|oral sex once can I get hiv, Please help!!!
Mar 19, 2003
I am a 19 year old girl. I recently gave oral sex to a male friend of mine. His girlfriend before that had cheated on him with a person who was to have been rumored to have stds. a couple weeks after oral sex I got a cold with a sore throat, swollen glands, headache and runny nose. around that same time my father had a cold as well so I don't know if I am just overeacting. Could I have hiv? I am very worried. I have not heard of his ex girlfriend having anything wrong with her or anything wrong with him.I worry about this everyday! I can't function. Can you help!
| Response from Mr. Kull
You could have a cold! Why not go with the more likely answer?
Most of the information about HIV transmission through oral sex that is published, including information that is provided on The Body, states that the risk of infection through performing oral sex on an infected person is anywhere from low to extremely low, and is definitely lower than unprotected vaginal or anal sex. There are different reasons why this may be true:
1) Epidemiology: there is evidence that HIV has been transmitted through receptive fellatio (performing oral sex on a man), but the numbers are MUCH lower than infections occuring through vaginal or anal sex. Most studies to date demonstrate that the risk of infection through fellatio is low, and a recent study showed that the risk was almost negligible. If oral sex were as risky as anal or vaginal sex, the numbers would most likely reflect that.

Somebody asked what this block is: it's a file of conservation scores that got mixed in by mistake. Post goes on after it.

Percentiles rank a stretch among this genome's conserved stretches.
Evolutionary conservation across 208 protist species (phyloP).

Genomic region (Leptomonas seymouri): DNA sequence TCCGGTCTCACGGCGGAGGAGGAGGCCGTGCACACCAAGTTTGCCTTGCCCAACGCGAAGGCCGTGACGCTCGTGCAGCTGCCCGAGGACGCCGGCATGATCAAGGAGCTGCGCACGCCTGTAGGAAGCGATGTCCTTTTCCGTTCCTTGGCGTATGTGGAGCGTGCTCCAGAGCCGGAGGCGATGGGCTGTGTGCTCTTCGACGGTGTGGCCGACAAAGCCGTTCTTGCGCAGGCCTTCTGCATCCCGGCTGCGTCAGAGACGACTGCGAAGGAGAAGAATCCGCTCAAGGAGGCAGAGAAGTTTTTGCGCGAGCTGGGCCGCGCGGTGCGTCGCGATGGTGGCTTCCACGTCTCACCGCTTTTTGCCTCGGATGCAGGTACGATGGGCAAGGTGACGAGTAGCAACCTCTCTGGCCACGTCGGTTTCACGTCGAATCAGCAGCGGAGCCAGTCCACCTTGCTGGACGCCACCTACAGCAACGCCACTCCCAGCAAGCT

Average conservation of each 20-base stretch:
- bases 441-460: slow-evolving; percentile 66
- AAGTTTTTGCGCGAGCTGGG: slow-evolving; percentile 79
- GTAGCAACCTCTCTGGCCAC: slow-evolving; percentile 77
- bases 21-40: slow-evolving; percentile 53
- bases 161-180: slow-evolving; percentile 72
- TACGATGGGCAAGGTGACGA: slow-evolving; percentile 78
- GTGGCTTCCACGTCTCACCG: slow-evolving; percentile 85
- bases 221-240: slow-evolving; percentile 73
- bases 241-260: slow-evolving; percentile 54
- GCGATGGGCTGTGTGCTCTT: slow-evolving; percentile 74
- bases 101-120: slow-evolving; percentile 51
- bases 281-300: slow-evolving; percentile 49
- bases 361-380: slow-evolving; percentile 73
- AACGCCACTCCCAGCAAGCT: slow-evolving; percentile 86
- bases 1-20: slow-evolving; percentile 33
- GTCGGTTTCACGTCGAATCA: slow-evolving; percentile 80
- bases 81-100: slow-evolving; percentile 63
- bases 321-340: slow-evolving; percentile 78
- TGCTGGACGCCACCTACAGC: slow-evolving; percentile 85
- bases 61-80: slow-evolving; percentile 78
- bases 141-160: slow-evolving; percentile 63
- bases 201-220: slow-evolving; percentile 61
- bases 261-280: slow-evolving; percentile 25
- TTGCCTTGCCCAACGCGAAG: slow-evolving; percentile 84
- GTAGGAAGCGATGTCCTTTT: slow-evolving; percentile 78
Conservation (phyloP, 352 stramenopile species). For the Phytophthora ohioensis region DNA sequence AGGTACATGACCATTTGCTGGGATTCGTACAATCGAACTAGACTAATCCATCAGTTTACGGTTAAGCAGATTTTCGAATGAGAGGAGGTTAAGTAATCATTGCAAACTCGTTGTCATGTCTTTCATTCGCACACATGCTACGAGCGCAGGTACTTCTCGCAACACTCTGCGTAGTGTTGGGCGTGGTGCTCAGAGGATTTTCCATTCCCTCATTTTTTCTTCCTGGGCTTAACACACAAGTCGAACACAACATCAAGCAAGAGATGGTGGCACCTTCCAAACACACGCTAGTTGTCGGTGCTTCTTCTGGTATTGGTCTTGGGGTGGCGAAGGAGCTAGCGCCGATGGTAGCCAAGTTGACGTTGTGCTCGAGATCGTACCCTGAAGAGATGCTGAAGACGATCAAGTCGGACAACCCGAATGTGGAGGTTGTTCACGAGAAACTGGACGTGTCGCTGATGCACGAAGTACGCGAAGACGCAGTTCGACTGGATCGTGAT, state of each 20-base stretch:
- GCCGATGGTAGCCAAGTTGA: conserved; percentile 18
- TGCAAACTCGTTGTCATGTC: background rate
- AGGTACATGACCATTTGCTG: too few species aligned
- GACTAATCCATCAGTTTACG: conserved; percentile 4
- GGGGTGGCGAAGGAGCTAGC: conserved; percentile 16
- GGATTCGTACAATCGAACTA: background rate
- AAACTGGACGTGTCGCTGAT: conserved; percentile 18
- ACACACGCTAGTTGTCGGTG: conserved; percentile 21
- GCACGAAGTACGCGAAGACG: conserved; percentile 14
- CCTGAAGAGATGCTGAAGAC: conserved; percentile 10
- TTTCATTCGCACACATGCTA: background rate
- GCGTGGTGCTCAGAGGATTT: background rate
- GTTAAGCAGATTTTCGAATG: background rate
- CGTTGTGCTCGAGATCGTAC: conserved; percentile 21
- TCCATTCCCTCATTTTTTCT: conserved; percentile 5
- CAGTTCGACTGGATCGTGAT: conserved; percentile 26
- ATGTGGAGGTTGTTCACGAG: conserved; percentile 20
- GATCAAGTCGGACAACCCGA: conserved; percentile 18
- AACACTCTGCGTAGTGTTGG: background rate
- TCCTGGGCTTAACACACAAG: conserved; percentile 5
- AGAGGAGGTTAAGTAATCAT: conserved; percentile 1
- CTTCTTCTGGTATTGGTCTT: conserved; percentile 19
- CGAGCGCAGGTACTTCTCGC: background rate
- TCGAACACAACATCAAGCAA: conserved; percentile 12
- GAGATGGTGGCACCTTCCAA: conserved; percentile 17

2) Biology: saliva contains some protective factors that may inactivate HIV when it comes into contact with the mouth. Studies have found that a protein in saliva inactivates HIV (up to 90% of virus was inactivated in one test tube study). The mucous membranes of the mouth may also be less prone to infection with HIV when compared to the mucous membranes of the rectum and genitals.
While oral contact with HIV infected pre-ejaculate is sufficient for infection to occur, infection is more likely to occur when a person ejaculates in the mouth.
The bottom line is this: if any infected fluids (like semen or pre-cum) come into contact with your mucous membranes (like the lining of the urethra, vagina, rectum, or mouth), there is a risk of transmission. The actual LIKELIHOOD of transmission is a different story, and in your case it's really low. If you're interested, there are ways to decrease the already low risk of transmission through oral sex.
Getting his semen in your mouth increases that risk. Ejaculation in the mouth probably accounts for most cases of transmission through oral sex, so try to avoid this. Your oral health and the presence of sexually transmitted infections in the mouth will influence the risk of transmission. The likelihood of infection for you will also be dependent upon the status/risk factors of the person with whom you had oral sex. You could always use a condom (though most people have trouble with this) for oral sex. However, the most important prevention is using condoms during vaginal or anal sex, as those activities represent the vast majority of transmissions.
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